Many regulars at Saint Uriel’s attend one of more gatherings or events in the parish without feeling a need to develop a stronger bond with the church and that’s just fine. There’s no requirement at all to formalise membership in order to be a part of the community.
Some people are interested in deepening their connection to the Johannite tradition. This can take several forms: membership, service and religious vocations.
You can become a member of the AJC by baptism, confirmation (if you’re already baptised) or being received into the church (if you’re already confirmed). You stay a member as long as you share in the Eucharist with us at least once a year. Membership does not involve fees of any kind.
Before becoming a member, you would typically attend a few services, meet with Father Tim and discuss your spiritual journey and investigate the church a little. If you’re interested, talk to Father Tim.
Some members and regulars are moved to volunteer time to help out with organising gatherings and events assist in services or start new initiatives.
If you can see a way you’d like to help, or something you’d like to improve, or you just feel you’d like to help but aren’t sure where, talk about what you’re thinking either with people in your group or with Father Tim.
We always need help to get better at what we do!
A religious vocation is a recognition in yourself that you feel called to serve the community as an ordained person. This is different from an ambition to serve or a decision to serve, a calling is recognised in the self, but also seems to come from somewhere deeper or somewhere beyond the self.
The AJC ordains people to three different kinds of vocation: minor orders, major orders and monastic orders.
The Minor Orders embody a practical service to the community as well as a dedication to inner growth explored in the world and in community. There are four stages to the Minor Orders: doorkeeper, reader, healer and acolyte – each carries responsibilities for some parish functions as well as requiring a programme of study and work.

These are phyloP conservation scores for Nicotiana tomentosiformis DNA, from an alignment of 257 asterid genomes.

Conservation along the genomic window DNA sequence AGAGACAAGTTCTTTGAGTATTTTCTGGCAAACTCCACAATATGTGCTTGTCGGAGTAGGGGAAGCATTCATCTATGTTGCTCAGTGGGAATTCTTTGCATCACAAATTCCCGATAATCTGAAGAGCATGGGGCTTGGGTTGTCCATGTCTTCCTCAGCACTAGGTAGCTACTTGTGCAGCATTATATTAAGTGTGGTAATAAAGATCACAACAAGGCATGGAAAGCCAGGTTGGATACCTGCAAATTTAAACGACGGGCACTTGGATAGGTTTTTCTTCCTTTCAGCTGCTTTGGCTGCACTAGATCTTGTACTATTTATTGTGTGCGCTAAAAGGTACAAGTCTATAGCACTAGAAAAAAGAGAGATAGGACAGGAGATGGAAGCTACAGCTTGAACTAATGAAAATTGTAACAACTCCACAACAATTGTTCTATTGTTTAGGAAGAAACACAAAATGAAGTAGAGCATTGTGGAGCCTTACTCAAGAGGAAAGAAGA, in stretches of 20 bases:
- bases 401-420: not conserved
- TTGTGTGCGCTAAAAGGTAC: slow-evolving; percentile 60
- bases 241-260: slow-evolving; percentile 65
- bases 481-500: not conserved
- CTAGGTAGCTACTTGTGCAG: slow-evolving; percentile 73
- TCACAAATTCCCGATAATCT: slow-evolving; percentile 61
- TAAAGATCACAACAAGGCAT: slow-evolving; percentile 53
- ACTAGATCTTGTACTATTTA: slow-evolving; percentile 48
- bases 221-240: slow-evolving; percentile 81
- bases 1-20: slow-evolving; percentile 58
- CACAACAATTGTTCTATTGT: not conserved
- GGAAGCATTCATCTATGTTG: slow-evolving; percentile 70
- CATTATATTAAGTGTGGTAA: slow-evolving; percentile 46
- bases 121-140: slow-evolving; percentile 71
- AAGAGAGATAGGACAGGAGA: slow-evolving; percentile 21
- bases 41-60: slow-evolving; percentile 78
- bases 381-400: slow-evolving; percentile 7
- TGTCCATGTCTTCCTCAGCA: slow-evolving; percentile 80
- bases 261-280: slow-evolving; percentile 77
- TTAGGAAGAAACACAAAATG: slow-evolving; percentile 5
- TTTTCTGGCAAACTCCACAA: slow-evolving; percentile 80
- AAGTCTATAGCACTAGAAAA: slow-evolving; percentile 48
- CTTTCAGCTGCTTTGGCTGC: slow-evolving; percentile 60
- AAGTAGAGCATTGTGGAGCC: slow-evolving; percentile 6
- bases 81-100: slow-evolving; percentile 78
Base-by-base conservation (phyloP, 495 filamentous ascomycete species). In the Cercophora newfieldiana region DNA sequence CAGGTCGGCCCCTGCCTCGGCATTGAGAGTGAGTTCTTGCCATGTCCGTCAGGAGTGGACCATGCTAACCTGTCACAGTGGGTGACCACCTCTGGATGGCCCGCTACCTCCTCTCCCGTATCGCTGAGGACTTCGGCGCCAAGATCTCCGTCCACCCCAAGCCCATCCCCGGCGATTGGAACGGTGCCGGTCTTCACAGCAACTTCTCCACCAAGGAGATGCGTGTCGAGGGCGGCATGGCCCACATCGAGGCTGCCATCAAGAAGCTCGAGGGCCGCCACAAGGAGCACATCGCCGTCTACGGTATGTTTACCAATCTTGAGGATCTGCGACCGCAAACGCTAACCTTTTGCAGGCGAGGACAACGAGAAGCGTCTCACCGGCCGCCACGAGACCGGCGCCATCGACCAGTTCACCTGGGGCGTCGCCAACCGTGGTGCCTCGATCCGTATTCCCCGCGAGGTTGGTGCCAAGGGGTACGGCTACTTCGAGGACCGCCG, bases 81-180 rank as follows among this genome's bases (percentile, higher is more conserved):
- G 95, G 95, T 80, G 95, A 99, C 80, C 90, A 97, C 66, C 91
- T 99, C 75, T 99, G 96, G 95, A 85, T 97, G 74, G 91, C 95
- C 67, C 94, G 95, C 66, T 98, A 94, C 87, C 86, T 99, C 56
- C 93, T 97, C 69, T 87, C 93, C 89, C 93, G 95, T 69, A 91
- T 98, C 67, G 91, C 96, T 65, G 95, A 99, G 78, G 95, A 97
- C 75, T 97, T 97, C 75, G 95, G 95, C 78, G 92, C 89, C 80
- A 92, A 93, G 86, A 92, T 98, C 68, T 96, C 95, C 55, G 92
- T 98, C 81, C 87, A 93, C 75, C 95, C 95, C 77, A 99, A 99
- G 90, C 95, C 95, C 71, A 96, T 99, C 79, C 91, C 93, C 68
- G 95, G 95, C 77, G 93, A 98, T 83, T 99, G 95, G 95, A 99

The Major Orders (deacon, priest and bishop) embody a responsibility to maintain the community and the church as a whole, to serve all people and to ensure the community’s access to the sacraments (baptism, confirmation, eucharist, unction, matrimony, reconciliation and ordination). Candidates for the Major Orders enrol in a distance learning curriculum via the the AJC seminary, Saint Raphael’s to undergo the process of Formation which may take several years. Successful candidates must make their way to the annual AJC Conclave in the USA to receive ordination from the Patriarch.
Monastic Orders involves entering a religious order as a monk (a term used these days for both men and women). Entering an order involves taking vows to undertake spiritual practice and service. The AJC currently sponsors the Order of Saint Esclarmonde, a Gnostic, monastic lay order (which means you don’t need to give up your life and family in order to join).
If you feel a strong tug to become involved in a life of deeper service through the Orders, talk to Father Tim. Further information about the St. Raphael the Archangel Theological Seminary or the Order of Saint Esclarmonde is available from the main AJC website.